Entries to Win Afghan

Sign up to receive the Books Leaving Footprints Newsletter. Comes out occasionally. No spam. No list swapping. Just email me! jhyshark@gmail.com Previous gifts include a short story, a poem, and coupons. Add your name, and don't miss out!

Monday, October 8, 2012

Nordhouse Loop- a Quick Tour

I took a hike at Nordhouse Dunes this afternoon. I'm leading a hike there Saturday, and I needed to check the route. I may not mind wandering with less than a perfect sense of where I am, but that's not a good plan for leading a group. The big problem is that a whole section of trail disappeared under a blowdown in 2008, and I still haven't figured out the exact way to get around that.

My loop was about six miles, so I didn't take Maggie with me. I don't think she'll be taking any more hikes that long.

I followed the Ridge Trail north, which comes very quickly to Nordhouse Lake. Surprise, surprise, it was completely dry. Not enough rain over the summer to keep this shallow lake wet. I knew it dries up sometimes, but I hadn't ever seen it like this. Kind of sad; I was hoping to see some ducks.

Nordhouse Lake- dry

I continued north, actually just beyond the Nordhouse border, into the Lake Michigan Recreation Area, and took a trail which crosses west, toward Lake Michigan. At the edge of the lake dune bluff, the trail turns south. There are glimpses of the big lake through the trees. It was blue-green today.

Lake Michigan at Nordhouse Dunes
Continuing south, now, the trail continues along the bluff. This view is inland into the valley that is no longer passable after the blowdown. It looks very appealing down there, but mixed in with the trees that are standing is a total mess of matchsticked trunks. Because this is a designated wilderness (the only one in Michigan's lower peninsula), no power tools are allowed, and there is limited "management." The Forest Service decided not to reopen that trail, even though it had been an old road.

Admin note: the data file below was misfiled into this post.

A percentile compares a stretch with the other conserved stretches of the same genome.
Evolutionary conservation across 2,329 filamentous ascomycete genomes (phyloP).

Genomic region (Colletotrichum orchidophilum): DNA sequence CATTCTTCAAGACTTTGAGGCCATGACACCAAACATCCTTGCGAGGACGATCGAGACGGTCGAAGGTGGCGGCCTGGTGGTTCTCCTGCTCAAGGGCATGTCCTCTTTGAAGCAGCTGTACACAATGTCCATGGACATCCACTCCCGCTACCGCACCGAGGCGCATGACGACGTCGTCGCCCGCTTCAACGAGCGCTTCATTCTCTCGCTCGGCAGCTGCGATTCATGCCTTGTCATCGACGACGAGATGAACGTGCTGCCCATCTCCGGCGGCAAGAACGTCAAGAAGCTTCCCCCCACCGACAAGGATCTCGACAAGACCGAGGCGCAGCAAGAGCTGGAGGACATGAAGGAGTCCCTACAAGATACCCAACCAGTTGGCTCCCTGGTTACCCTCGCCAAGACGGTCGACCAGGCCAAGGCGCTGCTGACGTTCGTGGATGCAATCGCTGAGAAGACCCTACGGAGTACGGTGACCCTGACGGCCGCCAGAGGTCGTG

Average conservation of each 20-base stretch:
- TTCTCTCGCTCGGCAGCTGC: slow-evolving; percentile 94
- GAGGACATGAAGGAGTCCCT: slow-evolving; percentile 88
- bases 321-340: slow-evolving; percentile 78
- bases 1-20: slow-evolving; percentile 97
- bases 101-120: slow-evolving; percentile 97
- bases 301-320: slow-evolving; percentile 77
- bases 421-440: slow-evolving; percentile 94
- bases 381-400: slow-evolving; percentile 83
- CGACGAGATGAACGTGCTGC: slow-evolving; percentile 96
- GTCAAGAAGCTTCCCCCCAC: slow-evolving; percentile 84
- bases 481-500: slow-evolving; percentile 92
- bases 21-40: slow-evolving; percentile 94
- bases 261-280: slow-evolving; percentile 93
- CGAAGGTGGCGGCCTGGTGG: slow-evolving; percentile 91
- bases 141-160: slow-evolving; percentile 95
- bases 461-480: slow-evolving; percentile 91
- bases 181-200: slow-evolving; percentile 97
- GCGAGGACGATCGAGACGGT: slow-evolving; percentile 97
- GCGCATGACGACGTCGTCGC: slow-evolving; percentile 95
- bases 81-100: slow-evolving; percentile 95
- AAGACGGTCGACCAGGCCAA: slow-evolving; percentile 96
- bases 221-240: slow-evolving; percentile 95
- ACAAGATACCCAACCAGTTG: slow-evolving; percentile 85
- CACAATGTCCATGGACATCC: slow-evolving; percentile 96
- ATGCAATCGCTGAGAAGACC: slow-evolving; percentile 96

Nordhouse central valley

Most of my best pictures are closeups of autumn treasures. Here are a couple: oak leaves-

oak leaves

And some dried up turkey tail polypore fungus.

turkey tail polypore

It felt good to get out after a rainy weekend.

See Nordhouse- Today the Facts
if you like this blog, click the +1  


Unknown said...

Great pics! I am planning a winter camping trip there in December!

rainfield61 said...

A simple but enjoyable trip.

Secondary Roads said...

I enjoyed the hike with you today. Dry signs here too. The neighbor's pond has dried up like your lake.

Ann said...

an enjoyable hike and I didn't even get tired :) That is sad that the lake was completely dry

Lin said...

Lovely! I like getting outdoors this time of year. It's just magical, all the colors, the smells, the cool, crisp air!! Ahhhhhh. :)

Sharkbytes said...

John- Nordhouse is very private in winter! (and very windy- take lots of layers)

rainfield- you would love it!

Chuck- I hadn't realized just how shallow it is.

Ann- see- hiking isn't always tiring!

Lin- My favorite is the cool air with warm sun.

Related Posts Widget for Blogs by LinkWithin